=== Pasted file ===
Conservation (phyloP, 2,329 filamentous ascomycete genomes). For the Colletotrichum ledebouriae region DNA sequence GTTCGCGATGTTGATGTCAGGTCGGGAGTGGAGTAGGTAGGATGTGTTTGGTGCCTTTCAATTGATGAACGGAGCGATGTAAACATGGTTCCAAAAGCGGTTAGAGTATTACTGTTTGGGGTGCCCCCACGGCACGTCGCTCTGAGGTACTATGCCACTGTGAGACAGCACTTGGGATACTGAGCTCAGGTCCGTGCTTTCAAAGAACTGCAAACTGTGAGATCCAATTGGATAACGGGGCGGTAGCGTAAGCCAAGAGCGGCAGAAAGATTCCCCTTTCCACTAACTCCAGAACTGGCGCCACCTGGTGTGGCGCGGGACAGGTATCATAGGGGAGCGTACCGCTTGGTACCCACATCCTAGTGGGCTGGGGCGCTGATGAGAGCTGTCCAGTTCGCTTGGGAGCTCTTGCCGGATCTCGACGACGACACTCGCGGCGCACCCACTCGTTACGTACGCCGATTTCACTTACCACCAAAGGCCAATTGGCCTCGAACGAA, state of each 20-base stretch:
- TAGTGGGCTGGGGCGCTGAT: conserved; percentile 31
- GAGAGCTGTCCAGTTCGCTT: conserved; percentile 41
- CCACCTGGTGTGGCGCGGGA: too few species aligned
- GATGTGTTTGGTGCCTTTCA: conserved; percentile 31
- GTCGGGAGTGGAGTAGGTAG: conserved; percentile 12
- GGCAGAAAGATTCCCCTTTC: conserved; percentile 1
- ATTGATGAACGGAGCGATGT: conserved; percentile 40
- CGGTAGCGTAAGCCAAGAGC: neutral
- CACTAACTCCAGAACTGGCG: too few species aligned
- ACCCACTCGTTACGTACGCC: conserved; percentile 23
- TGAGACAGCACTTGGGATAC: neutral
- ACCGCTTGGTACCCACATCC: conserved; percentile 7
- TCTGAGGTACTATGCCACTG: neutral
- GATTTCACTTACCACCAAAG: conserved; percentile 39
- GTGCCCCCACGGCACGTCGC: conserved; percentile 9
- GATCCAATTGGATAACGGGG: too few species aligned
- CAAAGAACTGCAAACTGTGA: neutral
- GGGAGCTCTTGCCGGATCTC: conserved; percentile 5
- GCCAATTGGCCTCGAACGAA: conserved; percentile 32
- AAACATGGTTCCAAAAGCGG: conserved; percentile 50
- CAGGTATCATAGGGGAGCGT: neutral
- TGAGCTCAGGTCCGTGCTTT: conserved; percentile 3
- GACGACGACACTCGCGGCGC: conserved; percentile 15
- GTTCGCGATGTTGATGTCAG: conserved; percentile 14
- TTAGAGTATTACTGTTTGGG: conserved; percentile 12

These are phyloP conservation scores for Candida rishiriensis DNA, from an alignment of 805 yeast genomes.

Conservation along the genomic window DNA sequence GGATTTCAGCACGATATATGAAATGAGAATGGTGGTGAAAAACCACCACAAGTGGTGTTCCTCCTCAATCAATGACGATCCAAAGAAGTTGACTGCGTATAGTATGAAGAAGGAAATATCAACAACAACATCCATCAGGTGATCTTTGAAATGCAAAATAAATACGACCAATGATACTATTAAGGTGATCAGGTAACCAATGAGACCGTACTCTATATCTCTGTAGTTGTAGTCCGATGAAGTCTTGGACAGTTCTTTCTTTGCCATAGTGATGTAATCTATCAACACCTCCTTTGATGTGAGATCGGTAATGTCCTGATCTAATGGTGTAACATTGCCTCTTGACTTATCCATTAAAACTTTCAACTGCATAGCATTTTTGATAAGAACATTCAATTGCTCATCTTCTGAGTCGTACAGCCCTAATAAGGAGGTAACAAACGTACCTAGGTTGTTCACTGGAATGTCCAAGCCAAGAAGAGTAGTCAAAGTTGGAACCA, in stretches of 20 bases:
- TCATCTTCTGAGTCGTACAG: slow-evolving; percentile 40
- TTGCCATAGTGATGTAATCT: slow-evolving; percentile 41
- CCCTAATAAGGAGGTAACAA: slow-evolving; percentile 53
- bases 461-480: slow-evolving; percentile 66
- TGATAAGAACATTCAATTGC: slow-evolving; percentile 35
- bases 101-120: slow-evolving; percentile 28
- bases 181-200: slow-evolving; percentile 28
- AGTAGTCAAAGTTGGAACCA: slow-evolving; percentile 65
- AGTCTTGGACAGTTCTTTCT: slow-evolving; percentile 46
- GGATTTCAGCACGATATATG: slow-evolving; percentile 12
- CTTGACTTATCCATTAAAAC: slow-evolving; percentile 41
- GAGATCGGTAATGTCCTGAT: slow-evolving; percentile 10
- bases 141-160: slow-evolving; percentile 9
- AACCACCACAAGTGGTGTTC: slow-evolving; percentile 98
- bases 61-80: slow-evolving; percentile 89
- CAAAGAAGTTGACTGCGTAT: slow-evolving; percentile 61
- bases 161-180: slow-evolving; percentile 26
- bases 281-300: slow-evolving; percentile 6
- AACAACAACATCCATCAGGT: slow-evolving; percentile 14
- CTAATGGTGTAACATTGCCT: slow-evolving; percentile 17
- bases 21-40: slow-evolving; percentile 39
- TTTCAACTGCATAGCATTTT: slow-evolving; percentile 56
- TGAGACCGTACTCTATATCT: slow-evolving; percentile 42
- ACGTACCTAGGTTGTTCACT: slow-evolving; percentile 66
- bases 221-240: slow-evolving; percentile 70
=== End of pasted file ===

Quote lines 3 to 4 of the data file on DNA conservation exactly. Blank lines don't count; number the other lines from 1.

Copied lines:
- GAGAGCTGTCCAGTTCGCTT: conserved; percentile 41
- CCACCTGGTGTGGCGCGGGA: too few species aligned